Rarely are senior corporate officials jailed for health and safety offences in Canada. But recently, two company directors of an importer and retailer of furniture and accessories, were jailed for 25 days after a worker died...more
FLORIDA STATE CASES -
Employer Liability Policies & Worker’s Compensation – Although decedent-employee’s estate had standing as a judgment creditor to sue the tortfeasor-employer’s liability insurer for breach of...more
In its weekly orders (11/21/14), the Texas Supreme Court issued five new opinions and granted review in three cases. Click here to read the order list and find the opinions....more
Work place fatalities in North Carolina have been on the decline over the last few years. However, they are still happening way to often, especially in the trucking and construction industries. Hopefully, you’ll never find...more
In McBride v. Estis Well Service LLC, a divided Fifth Circuit sitting en banc held that punitive damages are not recoverable by an injured seaman or his heirs under the Jones Act or general maritime law of...more
Can an employer be liable for wrongful death by failing to investigate an employee's email threats to murder his family? The Illinois Appellate Court recently ruled that the answer may be "yes" based on the employer's...more
An Illinois Appellate Court recently held that an employer must defend against a wrongful death lawsuit alleging that it was negligent in failing to investigate death threats that its employee had emailed to his family from...more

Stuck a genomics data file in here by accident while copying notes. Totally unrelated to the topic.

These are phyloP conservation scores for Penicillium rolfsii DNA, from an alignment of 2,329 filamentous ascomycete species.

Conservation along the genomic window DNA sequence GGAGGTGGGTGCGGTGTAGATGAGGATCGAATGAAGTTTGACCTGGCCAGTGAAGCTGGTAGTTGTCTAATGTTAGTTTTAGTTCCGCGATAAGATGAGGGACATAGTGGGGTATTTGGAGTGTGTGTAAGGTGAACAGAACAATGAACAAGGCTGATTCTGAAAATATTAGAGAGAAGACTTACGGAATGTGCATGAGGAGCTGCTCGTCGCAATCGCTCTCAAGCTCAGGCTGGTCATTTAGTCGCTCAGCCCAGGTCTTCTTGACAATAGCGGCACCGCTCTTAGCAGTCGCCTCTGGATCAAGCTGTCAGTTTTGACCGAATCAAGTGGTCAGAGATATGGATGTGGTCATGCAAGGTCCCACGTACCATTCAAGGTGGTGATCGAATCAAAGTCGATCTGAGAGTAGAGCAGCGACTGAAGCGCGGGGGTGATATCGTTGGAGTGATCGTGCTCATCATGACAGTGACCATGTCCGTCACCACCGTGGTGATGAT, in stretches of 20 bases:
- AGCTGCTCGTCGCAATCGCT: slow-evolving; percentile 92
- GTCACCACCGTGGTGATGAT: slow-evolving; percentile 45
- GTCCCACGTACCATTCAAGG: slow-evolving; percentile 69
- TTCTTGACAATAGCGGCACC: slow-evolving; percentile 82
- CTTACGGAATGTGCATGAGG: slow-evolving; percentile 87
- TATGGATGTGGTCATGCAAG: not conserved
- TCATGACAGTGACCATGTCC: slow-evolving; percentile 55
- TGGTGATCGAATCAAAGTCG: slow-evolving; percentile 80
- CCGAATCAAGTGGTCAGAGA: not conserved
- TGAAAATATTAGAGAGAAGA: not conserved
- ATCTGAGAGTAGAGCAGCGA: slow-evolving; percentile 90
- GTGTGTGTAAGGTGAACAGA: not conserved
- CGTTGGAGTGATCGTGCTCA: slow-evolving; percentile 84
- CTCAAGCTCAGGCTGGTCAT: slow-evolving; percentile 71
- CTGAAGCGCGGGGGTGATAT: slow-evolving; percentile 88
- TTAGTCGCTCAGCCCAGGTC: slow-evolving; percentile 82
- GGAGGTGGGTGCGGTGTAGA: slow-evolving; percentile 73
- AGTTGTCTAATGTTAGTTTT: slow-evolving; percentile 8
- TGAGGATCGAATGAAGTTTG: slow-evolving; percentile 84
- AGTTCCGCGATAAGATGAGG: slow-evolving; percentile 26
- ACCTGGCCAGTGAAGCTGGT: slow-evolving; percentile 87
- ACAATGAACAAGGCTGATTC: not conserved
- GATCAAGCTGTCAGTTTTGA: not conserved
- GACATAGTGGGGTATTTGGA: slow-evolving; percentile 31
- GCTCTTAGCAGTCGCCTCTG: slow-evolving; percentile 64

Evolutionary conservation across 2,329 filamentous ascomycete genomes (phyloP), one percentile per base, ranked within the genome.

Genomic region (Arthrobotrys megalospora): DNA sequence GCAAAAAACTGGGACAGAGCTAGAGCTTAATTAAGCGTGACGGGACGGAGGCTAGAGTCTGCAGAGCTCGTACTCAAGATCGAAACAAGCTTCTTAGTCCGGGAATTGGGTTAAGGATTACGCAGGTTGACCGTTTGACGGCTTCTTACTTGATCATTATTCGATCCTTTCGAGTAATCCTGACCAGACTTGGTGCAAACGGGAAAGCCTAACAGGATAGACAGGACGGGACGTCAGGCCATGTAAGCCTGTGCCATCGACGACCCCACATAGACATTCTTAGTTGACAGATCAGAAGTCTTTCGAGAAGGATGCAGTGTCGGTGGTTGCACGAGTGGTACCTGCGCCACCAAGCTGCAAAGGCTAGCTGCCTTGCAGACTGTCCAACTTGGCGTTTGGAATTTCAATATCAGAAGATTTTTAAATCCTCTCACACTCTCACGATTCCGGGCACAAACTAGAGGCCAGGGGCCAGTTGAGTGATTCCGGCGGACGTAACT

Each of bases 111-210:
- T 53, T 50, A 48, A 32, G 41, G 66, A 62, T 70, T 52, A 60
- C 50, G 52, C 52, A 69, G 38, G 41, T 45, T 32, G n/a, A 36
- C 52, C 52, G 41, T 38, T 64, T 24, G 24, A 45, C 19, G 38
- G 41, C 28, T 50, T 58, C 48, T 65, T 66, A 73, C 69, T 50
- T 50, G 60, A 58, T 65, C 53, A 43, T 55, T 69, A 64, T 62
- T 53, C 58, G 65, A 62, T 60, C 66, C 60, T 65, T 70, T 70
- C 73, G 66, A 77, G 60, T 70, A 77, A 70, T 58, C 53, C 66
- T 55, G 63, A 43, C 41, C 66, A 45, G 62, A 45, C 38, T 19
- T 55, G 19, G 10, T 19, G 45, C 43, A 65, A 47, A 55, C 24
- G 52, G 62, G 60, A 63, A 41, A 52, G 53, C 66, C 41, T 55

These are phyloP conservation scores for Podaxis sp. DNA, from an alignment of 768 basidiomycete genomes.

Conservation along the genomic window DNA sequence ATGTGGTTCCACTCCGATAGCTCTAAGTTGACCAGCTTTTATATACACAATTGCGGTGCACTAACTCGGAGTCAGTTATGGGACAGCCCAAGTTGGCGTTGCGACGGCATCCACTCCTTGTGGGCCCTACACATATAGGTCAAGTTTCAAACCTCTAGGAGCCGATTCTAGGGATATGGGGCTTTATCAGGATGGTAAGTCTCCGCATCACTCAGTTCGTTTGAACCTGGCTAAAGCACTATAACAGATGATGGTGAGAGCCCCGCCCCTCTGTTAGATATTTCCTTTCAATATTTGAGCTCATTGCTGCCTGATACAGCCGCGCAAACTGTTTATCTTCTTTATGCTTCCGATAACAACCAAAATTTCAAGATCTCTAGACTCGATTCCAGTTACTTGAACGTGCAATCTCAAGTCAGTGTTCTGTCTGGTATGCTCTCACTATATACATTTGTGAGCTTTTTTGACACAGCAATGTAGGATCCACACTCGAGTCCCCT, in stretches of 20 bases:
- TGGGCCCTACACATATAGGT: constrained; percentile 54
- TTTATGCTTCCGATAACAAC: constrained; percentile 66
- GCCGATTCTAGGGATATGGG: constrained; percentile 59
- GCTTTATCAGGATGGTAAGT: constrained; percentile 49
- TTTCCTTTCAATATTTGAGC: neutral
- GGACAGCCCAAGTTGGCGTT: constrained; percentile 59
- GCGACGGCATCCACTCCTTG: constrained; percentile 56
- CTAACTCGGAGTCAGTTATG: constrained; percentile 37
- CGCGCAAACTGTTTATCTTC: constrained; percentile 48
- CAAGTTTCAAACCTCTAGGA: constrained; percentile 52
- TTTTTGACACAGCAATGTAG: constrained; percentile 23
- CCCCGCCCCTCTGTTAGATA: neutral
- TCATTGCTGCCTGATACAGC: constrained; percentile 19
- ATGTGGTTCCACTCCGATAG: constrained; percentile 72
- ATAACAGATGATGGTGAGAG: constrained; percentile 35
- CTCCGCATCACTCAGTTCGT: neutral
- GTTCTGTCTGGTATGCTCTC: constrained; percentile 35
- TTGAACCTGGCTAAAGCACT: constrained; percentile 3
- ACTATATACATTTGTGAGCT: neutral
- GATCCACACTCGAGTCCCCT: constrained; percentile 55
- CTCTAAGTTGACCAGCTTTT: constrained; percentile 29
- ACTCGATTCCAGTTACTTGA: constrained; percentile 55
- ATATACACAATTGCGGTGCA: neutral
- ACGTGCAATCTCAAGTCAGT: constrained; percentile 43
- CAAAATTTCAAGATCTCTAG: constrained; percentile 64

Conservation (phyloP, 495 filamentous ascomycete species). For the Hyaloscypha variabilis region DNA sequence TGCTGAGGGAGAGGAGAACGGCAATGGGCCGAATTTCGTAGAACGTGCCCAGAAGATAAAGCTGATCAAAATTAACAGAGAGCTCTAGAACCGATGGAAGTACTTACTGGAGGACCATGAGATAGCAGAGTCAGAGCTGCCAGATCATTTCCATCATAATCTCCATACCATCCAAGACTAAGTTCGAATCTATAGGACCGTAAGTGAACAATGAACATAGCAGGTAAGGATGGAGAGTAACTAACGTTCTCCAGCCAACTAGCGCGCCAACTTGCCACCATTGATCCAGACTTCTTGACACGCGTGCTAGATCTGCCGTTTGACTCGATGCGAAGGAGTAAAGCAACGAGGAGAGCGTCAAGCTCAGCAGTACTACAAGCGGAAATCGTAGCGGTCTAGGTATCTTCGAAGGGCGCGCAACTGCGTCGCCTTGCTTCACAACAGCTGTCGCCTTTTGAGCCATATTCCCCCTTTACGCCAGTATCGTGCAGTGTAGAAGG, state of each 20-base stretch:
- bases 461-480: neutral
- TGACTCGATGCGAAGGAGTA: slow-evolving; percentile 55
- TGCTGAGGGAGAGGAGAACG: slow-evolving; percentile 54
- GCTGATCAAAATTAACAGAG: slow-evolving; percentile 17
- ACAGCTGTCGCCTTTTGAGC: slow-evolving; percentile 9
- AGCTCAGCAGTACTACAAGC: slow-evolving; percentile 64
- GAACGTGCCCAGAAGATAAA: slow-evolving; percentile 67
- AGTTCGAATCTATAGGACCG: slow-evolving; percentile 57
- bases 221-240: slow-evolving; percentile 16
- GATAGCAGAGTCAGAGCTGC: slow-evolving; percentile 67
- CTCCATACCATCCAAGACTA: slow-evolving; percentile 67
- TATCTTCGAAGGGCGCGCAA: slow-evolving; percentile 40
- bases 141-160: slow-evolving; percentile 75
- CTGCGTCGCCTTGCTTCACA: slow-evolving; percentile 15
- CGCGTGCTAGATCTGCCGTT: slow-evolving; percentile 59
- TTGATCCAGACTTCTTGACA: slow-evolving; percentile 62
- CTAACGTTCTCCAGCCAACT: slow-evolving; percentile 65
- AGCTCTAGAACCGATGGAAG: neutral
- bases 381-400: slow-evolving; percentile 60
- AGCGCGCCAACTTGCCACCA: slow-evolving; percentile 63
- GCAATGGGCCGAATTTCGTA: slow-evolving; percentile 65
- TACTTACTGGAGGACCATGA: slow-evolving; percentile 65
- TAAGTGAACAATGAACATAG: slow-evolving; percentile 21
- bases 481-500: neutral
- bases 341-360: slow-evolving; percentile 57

Sea World has been at the center of a firestorm of publicity after the death of killer whale trainer, Dawn Brancheau, in 2010. Ms. Brancheau’s death was featured in the documentary film, “Blackfish.” She was apparently...more
In sentencing an employer to a $115,000.00 fine in the case of a tragic workplace death, an Ontario Justice of the Peace has discussed the range of fines against employers convicted of charges under the Occupational Health...more
A state appellate court in Houston, Texas recently held that an employer had no duty to prevent an employee from injuring himself as a result of his own intoxication.
Employers are not required to anticipate all safety hazards, however unforeseeable. A recent case illustrates this point.
In a tragic accident, a worker died when a brace (which formed part of a makeshift winch used to...more
Hat tip to the Virginia Lawyers Weekly for covering a story about a recent case that may have a far-reaching impact on the doctrine of respondeat superior in Virginia. The Supreme Court of Virginia has granted certiorari in a...more
The Alberta Court of Appeal has agreed to hear an employer’s appeal of a judgment of the Court of Queen’s Bench which overturned acquittals, by a Provincial Court judge, of two charges under the Alberta Occupational Health...more
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